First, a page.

by Michelle Rizzo

Last Updated: 2007-09-28 19:45:50 -0400 (Reuters Health)

NEW YORK (Reuters Health) – Patients who become depressed after a major coronary event have a significantly higher mortality rate than those who are not depressed, researchers note, but cardiac rehabilitation and exercise training can substantially reduce depression and the excess mortality.

Depression and depressive symptoms develop in up to 20% of patients with coronary heart disease, note Dr. Richard V. Milani and Carl J. Lavie at the Ochsner Medical Center in New Orleans. "Although their presence identifies patients at high risk for adverse cardiovascular outcomes, including myocardial infarction and death, it remains underappreciated as a coronary risk factor."

The researchers retrospectively examined the impact of cardiac rehabilitation on depression and subsequent long-term mortality in 522 consecutive patients with coronary artery disease. The patients, mean age 64 years, completed cardiac rehabilitation between January 2000 and July 2005. The investigators compared these patients with a control group of 179 coronary artery disease patients who did not complete rehabilitation.

Questionnaires were used to assess depressive symptoms at baseline and after rehabilitation. Mortality was evaluated after a mean follow-up of 1296 days. The findings are published in the September issue of the American Journal of Medicine.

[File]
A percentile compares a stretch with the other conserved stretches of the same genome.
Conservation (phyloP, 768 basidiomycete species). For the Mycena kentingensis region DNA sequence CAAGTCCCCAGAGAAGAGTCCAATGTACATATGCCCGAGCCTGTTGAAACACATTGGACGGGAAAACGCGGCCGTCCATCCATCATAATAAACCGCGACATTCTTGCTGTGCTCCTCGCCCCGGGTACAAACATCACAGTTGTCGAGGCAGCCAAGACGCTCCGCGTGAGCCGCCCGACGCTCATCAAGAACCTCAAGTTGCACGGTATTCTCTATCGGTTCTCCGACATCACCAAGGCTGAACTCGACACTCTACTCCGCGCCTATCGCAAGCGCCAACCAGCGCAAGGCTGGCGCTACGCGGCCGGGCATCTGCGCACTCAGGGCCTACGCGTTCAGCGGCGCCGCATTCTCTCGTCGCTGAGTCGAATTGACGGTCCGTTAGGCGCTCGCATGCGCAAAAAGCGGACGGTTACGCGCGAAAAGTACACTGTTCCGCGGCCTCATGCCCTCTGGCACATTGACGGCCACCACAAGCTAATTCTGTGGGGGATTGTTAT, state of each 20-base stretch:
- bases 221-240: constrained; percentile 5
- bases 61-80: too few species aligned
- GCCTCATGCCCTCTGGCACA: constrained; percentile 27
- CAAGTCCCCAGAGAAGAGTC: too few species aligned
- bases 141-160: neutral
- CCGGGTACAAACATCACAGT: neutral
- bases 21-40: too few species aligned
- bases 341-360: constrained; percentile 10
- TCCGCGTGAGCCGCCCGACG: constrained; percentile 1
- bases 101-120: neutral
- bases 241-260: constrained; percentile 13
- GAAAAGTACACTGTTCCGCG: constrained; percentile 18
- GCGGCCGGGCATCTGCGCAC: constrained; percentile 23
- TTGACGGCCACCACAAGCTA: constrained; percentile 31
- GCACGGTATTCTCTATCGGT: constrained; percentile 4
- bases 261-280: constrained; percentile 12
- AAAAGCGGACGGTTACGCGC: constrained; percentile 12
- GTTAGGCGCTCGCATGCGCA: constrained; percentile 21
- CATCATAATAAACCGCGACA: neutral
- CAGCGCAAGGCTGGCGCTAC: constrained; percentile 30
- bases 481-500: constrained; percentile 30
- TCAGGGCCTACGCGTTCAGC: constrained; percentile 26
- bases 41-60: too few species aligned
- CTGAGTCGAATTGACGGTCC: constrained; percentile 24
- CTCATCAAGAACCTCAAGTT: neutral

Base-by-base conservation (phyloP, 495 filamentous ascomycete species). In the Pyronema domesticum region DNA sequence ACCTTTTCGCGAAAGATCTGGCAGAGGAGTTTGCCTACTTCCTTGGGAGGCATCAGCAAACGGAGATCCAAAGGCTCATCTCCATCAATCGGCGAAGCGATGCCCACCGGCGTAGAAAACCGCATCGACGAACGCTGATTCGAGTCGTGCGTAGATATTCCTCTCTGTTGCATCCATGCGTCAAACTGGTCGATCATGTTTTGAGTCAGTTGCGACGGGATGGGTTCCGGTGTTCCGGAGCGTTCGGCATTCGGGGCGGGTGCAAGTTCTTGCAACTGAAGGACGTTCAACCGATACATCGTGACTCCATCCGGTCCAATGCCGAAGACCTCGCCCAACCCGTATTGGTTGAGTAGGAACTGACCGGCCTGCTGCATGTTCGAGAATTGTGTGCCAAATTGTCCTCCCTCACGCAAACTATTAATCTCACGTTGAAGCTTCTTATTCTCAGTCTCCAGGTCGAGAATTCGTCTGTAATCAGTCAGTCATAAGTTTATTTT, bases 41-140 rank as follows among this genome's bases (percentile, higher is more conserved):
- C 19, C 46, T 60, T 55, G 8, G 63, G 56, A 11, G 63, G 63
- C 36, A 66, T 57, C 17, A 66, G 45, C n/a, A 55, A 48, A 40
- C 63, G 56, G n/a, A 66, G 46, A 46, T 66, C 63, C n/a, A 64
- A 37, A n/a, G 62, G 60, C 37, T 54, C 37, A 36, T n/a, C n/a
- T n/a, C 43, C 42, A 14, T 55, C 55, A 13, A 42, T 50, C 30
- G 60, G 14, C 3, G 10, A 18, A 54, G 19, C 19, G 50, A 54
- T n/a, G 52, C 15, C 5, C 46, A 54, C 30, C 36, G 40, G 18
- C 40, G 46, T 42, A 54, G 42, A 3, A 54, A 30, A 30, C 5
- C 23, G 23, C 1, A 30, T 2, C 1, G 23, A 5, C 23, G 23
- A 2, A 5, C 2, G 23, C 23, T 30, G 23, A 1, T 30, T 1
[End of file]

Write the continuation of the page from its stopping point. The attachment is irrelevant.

Of the 522 patients in the treatment group, 91 (17%) had depressive symptoms at baseline. The prevalence of depression decreased 63%, from 17% to 6%, following rehabilitation (p < 0.0001).

In the control group, depressed patients were at 3 times the risk of dying than those without depressive symptoms.

Among subjects who completed rehabilitation, continued depression increased mortality four-fold higher compared with their counterparts (22% versus 5%, respectively; p = 0.0004).

However, depressed patients who completed cardiac rehabilitation and whose depression had resolved had a nearly 4-fold decrease in mortality compared with depressed patients who did not complete the rehabilitation program (30% versus 8%, respectively; p = 0.0005).

Reductions in depressive symptoms and associated mortality were linked to improvements in fitness, according to the authors. However, similar improvements in depression were observed in patients with modest and substantial increases in exercise capacity.

"Depression is a prevalent risk factor and is modifiable," Dr. Milani said in an interview with Reuters Health. "As such, efforts should be made to screen patients for this and utilize effective measures to treat those with depression."

"We believe that many of the health benefits attributed to exercise are in fact related to improving high-risk behaviors," Dr. Milani said. "As such, we are evaluating how much of a role behavior modification has in exercise-related health benefits."

Am J Med 2007;120:799-806.